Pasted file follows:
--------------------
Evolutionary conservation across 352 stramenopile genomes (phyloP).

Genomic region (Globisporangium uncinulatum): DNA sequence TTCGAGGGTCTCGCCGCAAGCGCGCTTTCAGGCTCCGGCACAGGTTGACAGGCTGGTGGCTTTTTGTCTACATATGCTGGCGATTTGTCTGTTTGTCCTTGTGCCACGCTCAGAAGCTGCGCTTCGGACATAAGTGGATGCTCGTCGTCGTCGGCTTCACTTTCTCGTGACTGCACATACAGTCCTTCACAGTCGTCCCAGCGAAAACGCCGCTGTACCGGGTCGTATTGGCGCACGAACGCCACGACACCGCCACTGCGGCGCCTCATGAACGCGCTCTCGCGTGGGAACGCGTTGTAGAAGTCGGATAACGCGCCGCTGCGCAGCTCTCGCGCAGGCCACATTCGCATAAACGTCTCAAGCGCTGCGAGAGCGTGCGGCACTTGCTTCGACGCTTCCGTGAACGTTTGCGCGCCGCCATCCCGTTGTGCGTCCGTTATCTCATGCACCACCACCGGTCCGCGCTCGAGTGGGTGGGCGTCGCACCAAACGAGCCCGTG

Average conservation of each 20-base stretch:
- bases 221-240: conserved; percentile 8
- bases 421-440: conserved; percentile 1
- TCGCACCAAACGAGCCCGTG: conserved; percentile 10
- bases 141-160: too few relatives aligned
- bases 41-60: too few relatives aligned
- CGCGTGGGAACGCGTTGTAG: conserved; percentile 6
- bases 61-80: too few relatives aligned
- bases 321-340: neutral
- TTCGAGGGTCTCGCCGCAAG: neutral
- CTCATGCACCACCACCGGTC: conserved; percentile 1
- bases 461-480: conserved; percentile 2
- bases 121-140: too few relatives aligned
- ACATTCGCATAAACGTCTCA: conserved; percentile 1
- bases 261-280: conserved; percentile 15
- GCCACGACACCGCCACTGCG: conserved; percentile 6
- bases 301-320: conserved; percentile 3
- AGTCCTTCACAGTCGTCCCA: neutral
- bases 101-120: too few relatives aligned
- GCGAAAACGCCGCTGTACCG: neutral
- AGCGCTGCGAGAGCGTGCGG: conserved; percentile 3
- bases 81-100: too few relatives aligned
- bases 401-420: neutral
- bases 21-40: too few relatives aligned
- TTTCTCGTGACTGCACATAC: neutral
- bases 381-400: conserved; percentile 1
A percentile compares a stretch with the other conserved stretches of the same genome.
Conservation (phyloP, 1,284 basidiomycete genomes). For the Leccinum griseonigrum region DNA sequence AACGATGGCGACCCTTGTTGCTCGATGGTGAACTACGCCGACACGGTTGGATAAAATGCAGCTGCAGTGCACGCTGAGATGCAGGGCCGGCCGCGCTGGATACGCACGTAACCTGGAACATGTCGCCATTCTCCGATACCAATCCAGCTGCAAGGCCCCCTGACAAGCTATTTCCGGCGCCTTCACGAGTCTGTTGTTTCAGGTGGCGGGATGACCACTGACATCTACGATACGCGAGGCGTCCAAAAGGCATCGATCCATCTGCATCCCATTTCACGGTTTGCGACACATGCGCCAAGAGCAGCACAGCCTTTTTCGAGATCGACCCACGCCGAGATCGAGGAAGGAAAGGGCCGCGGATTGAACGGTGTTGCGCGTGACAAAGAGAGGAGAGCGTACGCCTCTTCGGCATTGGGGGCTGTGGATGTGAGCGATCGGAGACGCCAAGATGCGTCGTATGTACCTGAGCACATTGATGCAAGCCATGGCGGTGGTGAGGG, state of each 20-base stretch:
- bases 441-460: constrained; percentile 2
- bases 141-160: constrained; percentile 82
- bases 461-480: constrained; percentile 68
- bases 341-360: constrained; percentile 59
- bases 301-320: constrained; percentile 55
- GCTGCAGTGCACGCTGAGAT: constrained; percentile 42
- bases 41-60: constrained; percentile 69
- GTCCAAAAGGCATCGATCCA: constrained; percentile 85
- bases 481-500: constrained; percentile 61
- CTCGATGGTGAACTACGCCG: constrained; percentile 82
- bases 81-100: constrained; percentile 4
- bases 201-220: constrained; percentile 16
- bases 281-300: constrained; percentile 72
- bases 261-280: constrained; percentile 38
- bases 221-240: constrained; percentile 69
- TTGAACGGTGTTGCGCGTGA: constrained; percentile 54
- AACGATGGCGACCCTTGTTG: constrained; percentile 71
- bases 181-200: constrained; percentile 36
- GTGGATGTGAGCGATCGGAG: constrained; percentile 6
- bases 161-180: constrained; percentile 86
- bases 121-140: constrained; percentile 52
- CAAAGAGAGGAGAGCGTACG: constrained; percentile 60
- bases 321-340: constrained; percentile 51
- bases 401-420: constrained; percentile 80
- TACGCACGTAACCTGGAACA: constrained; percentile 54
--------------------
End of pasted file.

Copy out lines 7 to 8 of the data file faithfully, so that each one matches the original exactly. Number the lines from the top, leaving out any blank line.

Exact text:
- bases 141-160: too few relatives aligned
- bases 41-60: too few relatives aligned